The White House is again in conflict with a senior senator from West Virginia.
Joe Manchin has made it clear over the months that the administration’s broad $ 3.5 trillion social spending package is too large, and as progressives have agreed that the top-line number could be reduced somewhat, moderate Democrats draw another line in the sand, a Hyde correction underscoring.
The amendment represents a decade-long agreement between the two sides that barred the federal dollar from financing abortions, in case of rape, incest or endangering the mother’s life. Monchin wants it to be included in the spending bill. The White House does not do that. Thus another hurdle has emerged for the President to pass the legal agenda.
When asked about federal funding for abortion on Monday, the White House press secretary Jane Saki told reporters That “President Hyde opposes the amendment. That hasn’t changed.”
Manchin was just as adamant in an interview with National Review last week. As hopes of passing a bilateral physical infrastructure bill were dashed, he insisted on Capitol’s move that “we are not withdrawing the Hyde Amendment. Hyde is going to be part of the larger” human infrastructure “measure, knowing that his party cannot afford to lose a single vote. Monchin was stubbornT Hyde, who will be included in the reunion package, says, “If it’s gone, it’s dead on arrival.”
The senator took that hard line on Wednesday. By Sunday, the progressives were facing off on the weekend show with their own ultimatum. Asked by Congressional Progressive Caucus Chair Pramila Jaipal, CNN’s Dana Bash, if she supported a bill banning abortion-funding, she replied that she would not. “Let’s wait. This is a discussion and we have to move it forward, but the Hyde Amendment is an issue that the majority of the country does not support, “added Jaipal, whose caucus flexed its muscles to block a vote last week when the bipartisan package did not deal with the expensive bill. .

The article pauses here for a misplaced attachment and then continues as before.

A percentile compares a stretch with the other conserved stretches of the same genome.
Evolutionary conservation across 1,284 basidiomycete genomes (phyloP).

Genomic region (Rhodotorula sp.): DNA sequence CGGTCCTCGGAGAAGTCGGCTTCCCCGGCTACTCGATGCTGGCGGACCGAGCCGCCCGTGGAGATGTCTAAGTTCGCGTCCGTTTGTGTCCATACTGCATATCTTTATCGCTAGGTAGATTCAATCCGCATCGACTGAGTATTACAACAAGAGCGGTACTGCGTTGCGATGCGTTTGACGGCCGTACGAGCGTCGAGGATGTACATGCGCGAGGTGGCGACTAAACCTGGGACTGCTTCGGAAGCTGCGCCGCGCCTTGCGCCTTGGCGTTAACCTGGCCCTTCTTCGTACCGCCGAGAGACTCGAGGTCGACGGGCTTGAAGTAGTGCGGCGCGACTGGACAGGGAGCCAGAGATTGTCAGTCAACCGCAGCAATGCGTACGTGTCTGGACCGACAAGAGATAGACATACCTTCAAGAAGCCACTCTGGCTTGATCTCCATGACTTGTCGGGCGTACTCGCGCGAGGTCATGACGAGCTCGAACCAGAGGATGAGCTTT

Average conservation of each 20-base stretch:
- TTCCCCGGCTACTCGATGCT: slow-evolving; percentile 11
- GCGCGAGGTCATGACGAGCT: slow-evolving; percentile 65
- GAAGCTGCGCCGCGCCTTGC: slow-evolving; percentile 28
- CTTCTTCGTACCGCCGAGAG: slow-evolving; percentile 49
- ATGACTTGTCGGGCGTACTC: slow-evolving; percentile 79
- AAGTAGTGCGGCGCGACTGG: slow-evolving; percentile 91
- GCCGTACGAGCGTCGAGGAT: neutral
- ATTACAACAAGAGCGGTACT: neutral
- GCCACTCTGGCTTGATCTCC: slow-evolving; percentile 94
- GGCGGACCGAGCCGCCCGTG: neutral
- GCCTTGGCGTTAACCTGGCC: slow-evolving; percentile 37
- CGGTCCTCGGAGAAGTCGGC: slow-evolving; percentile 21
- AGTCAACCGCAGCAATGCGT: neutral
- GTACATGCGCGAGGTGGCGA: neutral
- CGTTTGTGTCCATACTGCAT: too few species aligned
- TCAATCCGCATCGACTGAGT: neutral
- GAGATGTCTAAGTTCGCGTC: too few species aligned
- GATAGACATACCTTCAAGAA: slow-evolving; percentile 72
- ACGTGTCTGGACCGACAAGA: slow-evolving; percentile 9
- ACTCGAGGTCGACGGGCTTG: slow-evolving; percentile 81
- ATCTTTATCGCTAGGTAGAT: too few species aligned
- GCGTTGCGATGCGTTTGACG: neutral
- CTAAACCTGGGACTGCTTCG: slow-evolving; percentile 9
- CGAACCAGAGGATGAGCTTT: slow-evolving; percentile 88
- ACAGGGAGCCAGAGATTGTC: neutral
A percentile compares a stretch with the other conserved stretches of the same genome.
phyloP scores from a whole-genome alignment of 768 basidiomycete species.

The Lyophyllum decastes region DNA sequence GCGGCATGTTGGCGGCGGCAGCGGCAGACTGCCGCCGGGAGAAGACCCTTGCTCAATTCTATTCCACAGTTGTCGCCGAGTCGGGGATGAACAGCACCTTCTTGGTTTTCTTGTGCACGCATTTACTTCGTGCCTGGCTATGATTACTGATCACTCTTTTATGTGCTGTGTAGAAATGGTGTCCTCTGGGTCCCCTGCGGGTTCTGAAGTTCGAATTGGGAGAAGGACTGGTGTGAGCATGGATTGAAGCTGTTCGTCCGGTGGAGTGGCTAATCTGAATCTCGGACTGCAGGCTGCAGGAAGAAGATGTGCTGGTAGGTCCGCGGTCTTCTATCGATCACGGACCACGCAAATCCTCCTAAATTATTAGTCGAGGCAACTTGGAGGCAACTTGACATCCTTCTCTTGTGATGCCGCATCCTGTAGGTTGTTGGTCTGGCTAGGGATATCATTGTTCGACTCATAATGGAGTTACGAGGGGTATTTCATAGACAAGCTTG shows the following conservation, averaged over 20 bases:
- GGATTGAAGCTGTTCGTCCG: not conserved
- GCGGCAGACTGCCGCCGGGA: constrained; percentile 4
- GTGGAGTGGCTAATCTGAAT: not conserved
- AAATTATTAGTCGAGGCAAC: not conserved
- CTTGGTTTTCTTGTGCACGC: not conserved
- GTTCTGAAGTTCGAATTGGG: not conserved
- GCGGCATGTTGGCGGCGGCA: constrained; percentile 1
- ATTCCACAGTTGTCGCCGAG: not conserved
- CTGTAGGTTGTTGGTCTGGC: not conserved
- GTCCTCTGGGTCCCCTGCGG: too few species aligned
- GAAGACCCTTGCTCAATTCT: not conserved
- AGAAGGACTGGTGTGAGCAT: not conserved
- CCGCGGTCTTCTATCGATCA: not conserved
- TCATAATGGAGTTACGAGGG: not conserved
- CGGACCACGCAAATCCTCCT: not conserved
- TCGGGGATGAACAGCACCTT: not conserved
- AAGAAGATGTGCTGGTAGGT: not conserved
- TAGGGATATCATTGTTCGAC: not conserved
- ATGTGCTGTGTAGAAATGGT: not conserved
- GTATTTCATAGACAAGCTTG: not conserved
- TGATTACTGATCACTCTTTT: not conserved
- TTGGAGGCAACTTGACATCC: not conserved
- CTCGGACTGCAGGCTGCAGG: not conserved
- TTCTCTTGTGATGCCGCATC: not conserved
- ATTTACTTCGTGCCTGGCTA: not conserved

Democrats acknowledge the dangers posed by the split. This includes Dick Durbin of Illinois, the second-ranked ranking Democrat in the Senate, who told CNN before the Jaipal campaign that he had previously supported legislation with and without amendments. He will support it again with the cost package, As Durbin points out, Because “I don’t want to let the package break down on that issue.”
Republicans are more than happy to let Democrats fight among themselves on the issue. The Conservatives are equally opposed to the reconciliation package and seem content to ignite any fire in the hope of keeping it burning. Heritage Action Pot, for example, highlights that Biden has actually and recently changed his position.
“Biden is a flip-flop politician who came to support taxpayer funding for abortion and supported Hyde for decades before moving on to progressives in 2019,” he said. The group said in a tweet It was linked to an article on how Biden opposed the amendment before the 2020 presidential primary.
Meanwhile, Manchin has the backing of the pro-life lobby during the talks. Susan B. Anthony List Turned on A month-long six-digit ad campaign on West Virginia Airways encouraged voters there to “thank Manchin for not forcing us to pay for an abortion.” Marjorie Danenfelser, president of the anti-abortion group, told RealClearPolitics that “there is a long-standing sensation among the American people – regardless of party affiliation – that taxpayers should not be forced to pay for abortion. We urge Senator Manchin to stand up for this sens reduction Thanks for the value.
This is not the first time that Manchin has spoken to his team on the issue. During his speech at the 201st State of the Union, he was the only Democrat to join Republicans when he called for a 20-week abortion ban for then-President Trump, a moment that sent him snowballing from the New York Republic. Alexandria Ocasio-Cortez, who sat in the back row.
Photographer Captures that momentAnd while Trump’s proposed sanctions have never been implemented, Manchin’s position has not changed. Unless senators or Democrats agree, disagreements over federal funding for abortion could become the focus of Biden’s domestic program.